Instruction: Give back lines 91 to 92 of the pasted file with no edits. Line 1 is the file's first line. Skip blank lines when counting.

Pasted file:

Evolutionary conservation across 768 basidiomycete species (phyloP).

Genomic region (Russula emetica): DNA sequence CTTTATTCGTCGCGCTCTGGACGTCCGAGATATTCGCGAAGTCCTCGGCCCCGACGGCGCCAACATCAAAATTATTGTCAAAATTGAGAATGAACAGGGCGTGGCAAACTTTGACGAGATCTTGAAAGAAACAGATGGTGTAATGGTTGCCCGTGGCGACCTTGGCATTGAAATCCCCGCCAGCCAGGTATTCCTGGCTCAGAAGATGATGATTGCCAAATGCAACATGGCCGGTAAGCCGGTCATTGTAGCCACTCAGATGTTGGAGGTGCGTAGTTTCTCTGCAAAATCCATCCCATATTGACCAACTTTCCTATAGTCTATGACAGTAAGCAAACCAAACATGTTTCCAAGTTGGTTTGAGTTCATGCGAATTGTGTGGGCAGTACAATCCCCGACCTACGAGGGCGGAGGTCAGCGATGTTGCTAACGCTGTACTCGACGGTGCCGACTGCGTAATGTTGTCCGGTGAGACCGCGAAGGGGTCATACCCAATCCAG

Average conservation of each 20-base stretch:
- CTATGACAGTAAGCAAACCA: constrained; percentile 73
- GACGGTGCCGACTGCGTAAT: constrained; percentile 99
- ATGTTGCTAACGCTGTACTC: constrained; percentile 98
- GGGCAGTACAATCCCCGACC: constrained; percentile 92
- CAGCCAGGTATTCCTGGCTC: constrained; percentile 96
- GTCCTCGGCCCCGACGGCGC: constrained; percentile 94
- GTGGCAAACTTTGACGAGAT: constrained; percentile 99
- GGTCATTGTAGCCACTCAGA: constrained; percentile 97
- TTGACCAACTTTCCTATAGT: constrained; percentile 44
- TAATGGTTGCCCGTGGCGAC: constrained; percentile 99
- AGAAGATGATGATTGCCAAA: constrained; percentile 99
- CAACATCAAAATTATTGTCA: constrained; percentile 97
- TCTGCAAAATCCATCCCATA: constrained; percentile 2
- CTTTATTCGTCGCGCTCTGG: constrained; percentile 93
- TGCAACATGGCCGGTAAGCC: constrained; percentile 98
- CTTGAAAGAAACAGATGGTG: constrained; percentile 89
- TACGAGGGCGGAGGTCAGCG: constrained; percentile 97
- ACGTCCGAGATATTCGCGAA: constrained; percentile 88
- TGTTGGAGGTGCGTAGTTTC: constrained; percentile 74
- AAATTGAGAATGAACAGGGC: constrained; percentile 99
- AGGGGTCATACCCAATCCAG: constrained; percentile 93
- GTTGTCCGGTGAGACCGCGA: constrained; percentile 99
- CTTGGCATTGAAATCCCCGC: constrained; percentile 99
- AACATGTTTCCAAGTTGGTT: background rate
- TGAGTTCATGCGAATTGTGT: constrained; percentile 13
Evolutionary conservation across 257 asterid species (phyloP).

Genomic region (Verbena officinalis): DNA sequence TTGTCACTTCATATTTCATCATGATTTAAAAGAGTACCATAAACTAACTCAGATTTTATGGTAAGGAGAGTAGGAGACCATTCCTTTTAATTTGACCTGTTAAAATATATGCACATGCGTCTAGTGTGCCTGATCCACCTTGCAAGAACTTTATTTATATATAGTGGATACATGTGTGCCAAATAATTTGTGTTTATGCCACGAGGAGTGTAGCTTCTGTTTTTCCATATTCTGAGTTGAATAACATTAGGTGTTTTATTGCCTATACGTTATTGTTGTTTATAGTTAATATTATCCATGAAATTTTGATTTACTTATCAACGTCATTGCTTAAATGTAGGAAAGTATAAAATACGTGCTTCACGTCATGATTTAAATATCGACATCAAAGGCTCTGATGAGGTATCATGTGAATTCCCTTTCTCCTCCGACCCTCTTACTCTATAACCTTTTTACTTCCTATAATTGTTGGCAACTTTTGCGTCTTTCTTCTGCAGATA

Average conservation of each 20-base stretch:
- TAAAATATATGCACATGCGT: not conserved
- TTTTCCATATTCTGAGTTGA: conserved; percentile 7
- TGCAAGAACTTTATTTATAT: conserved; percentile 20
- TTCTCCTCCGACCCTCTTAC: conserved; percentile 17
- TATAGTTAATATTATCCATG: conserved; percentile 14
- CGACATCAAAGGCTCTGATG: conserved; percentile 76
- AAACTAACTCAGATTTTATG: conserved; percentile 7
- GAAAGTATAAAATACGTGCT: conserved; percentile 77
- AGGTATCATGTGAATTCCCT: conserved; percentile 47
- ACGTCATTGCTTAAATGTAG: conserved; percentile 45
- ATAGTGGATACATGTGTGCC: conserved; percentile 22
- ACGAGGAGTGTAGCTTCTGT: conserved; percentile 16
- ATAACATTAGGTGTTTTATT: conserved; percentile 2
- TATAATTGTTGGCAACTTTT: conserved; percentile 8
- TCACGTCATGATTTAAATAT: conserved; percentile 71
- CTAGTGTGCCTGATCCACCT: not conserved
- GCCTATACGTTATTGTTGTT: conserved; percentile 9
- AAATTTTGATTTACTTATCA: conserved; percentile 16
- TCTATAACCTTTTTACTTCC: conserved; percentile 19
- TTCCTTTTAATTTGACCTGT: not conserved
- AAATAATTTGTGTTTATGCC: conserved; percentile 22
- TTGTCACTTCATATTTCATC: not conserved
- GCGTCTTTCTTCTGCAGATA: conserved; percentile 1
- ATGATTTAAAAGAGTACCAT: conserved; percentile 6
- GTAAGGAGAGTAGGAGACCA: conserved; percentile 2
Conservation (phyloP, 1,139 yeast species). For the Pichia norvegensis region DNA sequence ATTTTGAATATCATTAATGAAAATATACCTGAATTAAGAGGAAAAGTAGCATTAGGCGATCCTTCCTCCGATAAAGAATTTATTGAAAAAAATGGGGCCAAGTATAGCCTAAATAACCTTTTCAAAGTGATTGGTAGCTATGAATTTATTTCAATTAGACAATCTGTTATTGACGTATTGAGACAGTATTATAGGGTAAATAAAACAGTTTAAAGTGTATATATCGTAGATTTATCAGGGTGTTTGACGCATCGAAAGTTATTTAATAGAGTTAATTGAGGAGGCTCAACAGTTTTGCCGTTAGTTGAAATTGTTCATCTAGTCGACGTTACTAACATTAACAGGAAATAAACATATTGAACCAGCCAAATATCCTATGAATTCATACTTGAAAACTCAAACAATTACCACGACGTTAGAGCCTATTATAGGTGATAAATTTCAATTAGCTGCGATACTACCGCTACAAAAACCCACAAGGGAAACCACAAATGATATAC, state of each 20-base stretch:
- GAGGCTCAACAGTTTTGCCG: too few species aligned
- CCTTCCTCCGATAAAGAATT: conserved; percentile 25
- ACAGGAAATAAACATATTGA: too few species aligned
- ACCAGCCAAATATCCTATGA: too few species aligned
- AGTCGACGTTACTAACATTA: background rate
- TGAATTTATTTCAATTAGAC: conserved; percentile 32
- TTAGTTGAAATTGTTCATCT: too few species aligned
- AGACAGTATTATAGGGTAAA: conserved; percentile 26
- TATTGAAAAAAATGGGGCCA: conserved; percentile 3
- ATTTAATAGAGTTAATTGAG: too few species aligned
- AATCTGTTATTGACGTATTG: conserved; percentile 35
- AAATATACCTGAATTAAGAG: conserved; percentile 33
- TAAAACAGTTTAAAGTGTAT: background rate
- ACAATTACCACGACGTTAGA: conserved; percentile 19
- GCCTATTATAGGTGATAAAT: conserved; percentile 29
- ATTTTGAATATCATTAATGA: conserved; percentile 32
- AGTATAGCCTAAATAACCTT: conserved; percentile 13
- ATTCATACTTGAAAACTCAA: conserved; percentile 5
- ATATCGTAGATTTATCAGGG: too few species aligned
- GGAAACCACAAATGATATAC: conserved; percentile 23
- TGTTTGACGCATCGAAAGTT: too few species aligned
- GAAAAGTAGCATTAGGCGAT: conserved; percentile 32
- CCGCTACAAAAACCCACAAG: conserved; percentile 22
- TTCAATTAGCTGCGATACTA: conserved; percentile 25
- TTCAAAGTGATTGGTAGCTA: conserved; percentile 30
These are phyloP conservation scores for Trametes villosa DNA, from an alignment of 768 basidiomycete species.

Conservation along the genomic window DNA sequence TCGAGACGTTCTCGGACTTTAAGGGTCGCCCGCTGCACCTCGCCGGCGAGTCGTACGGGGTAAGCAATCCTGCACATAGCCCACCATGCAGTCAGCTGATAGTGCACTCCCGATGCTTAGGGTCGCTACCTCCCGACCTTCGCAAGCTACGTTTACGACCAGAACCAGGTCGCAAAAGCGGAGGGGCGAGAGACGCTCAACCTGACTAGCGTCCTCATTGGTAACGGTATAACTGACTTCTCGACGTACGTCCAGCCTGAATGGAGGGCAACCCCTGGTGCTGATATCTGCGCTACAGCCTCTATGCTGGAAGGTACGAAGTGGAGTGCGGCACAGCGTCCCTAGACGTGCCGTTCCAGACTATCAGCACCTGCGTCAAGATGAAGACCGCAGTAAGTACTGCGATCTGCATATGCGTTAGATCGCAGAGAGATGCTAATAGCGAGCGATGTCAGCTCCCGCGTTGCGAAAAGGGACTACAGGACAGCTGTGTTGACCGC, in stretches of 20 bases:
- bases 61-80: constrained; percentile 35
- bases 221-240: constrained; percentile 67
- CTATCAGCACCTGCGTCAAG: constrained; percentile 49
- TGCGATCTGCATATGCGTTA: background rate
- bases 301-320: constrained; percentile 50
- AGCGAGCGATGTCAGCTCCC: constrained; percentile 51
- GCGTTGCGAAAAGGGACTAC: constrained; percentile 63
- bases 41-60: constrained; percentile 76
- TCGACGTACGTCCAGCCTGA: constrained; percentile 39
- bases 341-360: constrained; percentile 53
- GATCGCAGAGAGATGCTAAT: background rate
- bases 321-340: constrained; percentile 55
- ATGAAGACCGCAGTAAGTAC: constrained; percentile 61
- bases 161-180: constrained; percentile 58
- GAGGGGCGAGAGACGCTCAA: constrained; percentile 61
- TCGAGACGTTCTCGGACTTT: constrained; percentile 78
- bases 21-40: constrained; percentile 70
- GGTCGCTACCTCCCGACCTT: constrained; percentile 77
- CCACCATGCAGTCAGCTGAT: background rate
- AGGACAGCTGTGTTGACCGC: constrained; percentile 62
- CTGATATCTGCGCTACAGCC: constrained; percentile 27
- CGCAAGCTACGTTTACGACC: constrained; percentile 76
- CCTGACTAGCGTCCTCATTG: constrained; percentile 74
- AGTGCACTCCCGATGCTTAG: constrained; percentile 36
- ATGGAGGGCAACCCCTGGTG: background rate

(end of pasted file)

- GCGTTGCGAAAAGGGACTAC: constrained; percentile 63
- bases 41-60: constrained; percentile 76